Hisense has a huge range of large-capacity fridge freezers in its portfolio, but few have the dramatic look of this model. The Hisense RQ689N4WF1’s black brushed-steel finish with a blue display will look stunning in the right kitchen. Its four-door configuration offers a full-width fridge, a freezer and a third compartment that can be either!
This Hisense tested exceptionally well, with stable and highly energy-efficient cooling throughout. Internal layout, design and attention to detail are very good, including full freezer lighting with soft start. We don’t like the finish’s fingerprint-friendly surface, and the water dispenser isn’t the best, but for super-efficient, very stable large capacity cooling, the RQ689N4WF1 offers outstanding value.
Four-door fridge freezers are incredibly popular – and rightly so. Born of US-style side-by-side models, the top-mount wardrobe-door style fridge offers more usable chilling space. The twin freezers with individual drawers are easier to use than US-style open shelves that constantly threaten to unload an avalanche of peas. The RQ689N4WF1 plays to these four-door strengths, adding an in-door chilled water dispenser and one of the most interesting finishes we’ve seen. It might polarise opinion, though.
Called “black steel”, the surface colour is dark with a satin lustre, creating a real presence in the kitchen. Get closer and you can see and feel horizontally textured steel, finished in a dark metallic grey. If you do go feeling the surface, however, be prepared to wipe off the finger marks afterwards.
It’s quite dark then but not black. It’s steel but not typical stainless colour. And the satin sheen coating and metallic surface reflect the colour of its surroundings. In our lab, that meant the fluorescent strip lights gave the finish a brown tinge. Under bright white LEDs it had an almost deep blue sheen. Do we like it? Frankly, the jury is out at Chez Stevenson, but Hisense does make the RQ689N4 in other finishes if you’re not feeling so bold.
The water dispenser is non-plumbed, with a reservoir tank inside and simple push-to-dispense lever. There’s a lock-switch to stop water dispensing, but the lock mechanism and dispense lever feel rather fragile and plasticky.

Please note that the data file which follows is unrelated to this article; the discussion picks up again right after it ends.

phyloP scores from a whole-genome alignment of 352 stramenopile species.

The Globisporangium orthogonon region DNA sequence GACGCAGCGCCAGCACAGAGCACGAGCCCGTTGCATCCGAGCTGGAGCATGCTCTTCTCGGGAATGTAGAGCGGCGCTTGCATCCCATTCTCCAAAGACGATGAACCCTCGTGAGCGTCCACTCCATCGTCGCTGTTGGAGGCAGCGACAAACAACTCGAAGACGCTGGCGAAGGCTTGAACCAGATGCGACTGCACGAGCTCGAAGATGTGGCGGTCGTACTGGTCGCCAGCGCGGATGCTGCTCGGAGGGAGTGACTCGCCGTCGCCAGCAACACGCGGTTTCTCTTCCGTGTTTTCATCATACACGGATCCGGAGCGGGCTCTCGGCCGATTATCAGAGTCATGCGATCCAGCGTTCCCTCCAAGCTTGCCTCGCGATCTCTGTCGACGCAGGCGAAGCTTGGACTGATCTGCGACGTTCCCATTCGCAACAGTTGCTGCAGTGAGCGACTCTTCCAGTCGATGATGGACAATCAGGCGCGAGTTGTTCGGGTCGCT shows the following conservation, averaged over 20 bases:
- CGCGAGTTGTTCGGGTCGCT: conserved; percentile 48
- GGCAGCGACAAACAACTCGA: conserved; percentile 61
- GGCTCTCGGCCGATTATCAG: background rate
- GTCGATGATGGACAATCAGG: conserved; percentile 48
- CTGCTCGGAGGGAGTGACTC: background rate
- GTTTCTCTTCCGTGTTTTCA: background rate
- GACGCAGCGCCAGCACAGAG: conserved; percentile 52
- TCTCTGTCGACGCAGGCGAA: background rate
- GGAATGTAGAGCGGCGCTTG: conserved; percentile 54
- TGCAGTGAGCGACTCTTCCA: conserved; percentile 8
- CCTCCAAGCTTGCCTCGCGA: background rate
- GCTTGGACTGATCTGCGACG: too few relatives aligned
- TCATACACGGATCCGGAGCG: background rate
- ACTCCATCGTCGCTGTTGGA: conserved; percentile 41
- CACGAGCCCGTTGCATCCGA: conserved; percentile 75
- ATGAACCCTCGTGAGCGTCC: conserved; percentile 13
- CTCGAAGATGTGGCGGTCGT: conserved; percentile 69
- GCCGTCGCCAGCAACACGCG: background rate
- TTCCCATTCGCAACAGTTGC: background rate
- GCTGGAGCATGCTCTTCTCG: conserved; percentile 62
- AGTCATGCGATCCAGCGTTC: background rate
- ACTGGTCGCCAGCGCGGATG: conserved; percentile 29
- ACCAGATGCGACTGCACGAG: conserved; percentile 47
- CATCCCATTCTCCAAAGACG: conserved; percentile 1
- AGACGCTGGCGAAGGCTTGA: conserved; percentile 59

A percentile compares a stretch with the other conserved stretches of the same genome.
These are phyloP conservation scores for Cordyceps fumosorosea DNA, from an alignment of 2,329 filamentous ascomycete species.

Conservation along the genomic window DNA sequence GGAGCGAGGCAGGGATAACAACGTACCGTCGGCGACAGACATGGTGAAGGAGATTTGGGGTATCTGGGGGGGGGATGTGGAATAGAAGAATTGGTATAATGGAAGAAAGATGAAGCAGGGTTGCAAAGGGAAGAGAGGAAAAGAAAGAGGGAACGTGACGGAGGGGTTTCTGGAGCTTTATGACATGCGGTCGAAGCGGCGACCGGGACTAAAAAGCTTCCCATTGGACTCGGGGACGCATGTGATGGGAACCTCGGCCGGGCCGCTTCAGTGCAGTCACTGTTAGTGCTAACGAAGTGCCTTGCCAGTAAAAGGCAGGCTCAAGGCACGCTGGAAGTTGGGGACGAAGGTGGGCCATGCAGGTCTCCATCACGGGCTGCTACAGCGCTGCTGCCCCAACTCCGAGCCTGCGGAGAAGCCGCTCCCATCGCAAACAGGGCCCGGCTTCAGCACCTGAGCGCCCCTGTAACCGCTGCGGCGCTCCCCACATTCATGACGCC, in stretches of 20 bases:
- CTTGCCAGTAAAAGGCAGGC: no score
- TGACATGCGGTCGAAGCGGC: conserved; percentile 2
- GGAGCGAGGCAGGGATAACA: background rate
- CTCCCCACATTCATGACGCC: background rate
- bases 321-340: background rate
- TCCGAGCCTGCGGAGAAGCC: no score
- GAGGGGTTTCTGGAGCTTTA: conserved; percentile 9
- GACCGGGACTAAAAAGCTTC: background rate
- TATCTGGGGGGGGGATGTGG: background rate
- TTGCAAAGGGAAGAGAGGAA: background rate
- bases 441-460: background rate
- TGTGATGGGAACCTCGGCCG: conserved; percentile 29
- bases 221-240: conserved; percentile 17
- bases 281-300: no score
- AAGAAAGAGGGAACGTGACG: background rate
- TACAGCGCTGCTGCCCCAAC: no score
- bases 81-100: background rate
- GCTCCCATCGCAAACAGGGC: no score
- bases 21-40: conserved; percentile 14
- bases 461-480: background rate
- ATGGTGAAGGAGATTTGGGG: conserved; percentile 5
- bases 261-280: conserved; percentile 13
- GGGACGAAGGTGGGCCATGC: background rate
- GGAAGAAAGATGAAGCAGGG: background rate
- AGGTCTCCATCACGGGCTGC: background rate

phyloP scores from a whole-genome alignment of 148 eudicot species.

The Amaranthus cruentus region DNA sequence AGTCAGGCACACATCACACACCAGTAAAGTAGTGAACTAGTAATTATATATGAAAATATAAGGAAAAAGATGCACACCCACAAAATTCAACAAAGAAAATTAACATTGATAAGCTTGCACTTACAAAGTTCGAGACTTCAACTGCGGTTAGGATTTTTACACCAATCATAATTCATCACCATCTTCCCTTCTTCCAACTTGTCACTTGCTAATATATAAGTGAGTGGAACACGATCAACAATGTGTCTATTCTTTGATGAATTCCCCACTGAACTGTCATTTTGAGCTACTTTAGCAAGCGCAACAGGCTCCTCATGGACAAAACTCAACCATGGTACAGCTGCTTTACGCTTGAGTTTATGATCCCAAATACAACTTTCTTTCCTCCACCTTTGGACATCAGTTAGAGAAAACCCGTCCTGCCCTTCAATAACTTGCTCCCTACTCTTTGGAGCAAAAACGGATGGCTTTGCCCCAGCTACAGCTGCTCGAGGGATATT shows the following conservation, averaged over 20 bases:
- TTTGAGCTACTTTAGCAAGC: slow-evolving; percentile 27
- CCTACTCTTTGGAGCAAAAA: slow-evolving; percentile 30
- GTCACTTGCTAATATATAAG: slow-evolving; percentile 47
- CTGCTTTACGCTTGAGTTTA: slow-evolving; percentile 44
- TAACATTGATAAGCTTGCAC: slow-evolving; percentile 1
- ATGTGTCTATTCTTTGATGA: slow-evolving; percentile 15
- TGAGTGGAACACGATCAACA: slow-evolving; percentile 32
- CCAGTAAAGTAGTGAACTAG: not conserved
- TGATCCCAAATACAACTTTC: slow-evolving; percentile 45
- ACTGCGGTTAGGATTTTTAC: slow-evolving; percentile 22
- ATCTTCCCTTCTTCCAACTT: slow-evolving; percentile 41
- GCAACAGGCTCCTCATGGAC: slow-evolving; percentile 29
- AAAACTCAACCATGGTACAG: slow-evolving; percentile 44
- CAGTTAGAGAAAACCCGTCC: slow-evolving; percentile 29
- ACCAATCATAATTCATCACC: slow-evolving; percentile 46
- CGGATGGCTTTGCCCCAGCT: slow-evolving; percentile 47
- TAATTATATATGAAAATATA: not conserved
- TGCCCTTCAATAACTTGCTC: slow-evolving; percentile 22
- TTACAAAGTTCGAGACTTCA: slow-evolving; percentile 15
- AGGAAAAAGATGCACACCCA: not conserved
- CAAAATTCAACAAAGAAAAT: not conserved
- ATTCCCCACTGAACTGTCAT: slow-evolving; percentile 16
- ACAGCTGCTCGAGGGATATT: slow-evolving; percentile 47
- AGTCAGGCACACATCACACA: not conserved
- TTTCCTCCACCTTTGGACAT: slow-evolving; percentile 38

The control panel on the top right of the top-left door has a cool blue segment temperature display for all three compartments: the fridge, the left-hand freezer and the right-hand compartment, which Hisense calls the My Fresh Choice. This can be set anywhere between +5ºC and -20ºC.
That’s a very flexible combination, allowing you to have more fridge space, more freezer space or opt for somewhere in-between. For example, you could set it to -10 to -12ºC for softer frozen desserts such as ice-cream or semifreddo. The 90-litre capacity would mean you’d need a very large dinner party’s worth of semifreddo to make the most of the idea though.
However, the ability to make the compartment either a fridge or freezer is very flexible indeed. Since we have a chest freezer in the shed for bigger frozen foods, using the My Fresh Choice compartment as a fridge came in very handy, albeit largely for wine and Prosecco.
Pop open the upper doors and the cavernous width is neatly appointed. A large LED panel light, which gently increases in brightness rather than coming on full straight away, illuminates the compartment from above. It shines shine through the glass shelves and onto the two salad drawers arranged side-by-side below.
Lower still is a shallow, full-width drawer with a roller-top lid, labelled Eco Fresh Pantry. This drawer keeps a very stable temperature and is ideal for meats, fish and deli items, for example. All three drawers benefit from full roller mechanisms and slide in and out with ease.
The door pocket roster is well thought out with good size and depth, and two smaller items pocket at the bottom. The right door houses the tank for the non-plumbed in water dispenser, giving you approximately 4 litres of chilled water from the front door. The container can be top-filled and is easily popped out to refill at the sink tap if easier. Hisense does another version of the RQ689N4 without this dispenser, if you want a little more fridge door space instead.
Downstairs, you get soft-start lighting in both compartments. The LED lights neatly illuminate the top open storage area and cast enough light down onto open drawers to be useful. That’s really handy for rummaging around in usually shadowy drawers – doubly so if you have a penchant for a midnight ice lolly or frozen yogurt.
While w’d normally quote you net usable capacity for the fridge and freezer compartments, this Hisense is a little more complex. Thanks to the variable temperature My Fresh Choice compartment, the fridge/freezer split is an equally variable feast from the RQ689N4WF1’s total 539-litre capacity.
Set the compartment as a freezer and you get 359-litres of chilling capacity and 180-litres across the two compartments for frozen foods. Set it as a fridge and you get a whopping 449-litres of chiller space but just 90 litres of freezer capacity. Set the My Fresh Choice temperature in the middle and you get confused. Let’s just call the RQ689N4WF1 very flexible indeed.
The upper fridge is amply spacious, albeit with only one alternative position for the middle of the three full-width glass shelves. The two Fresh Zone salad drawers are slightly shallower than some, but don’t give too much away in making room for the Eco Fresh Pantry drawer beneath. “Fresh” being something of a theme in Hisense’s zone naming on this model.
The two drawers have enough space for a serious grocery shop, and you could easily put fruit and veg in the pantry drawer too. The pantry drawer itself is full width and nearly the full depth of the fridge interior. A roll-top lid at the front helps to keep odours from percolating into the main fridge compartment.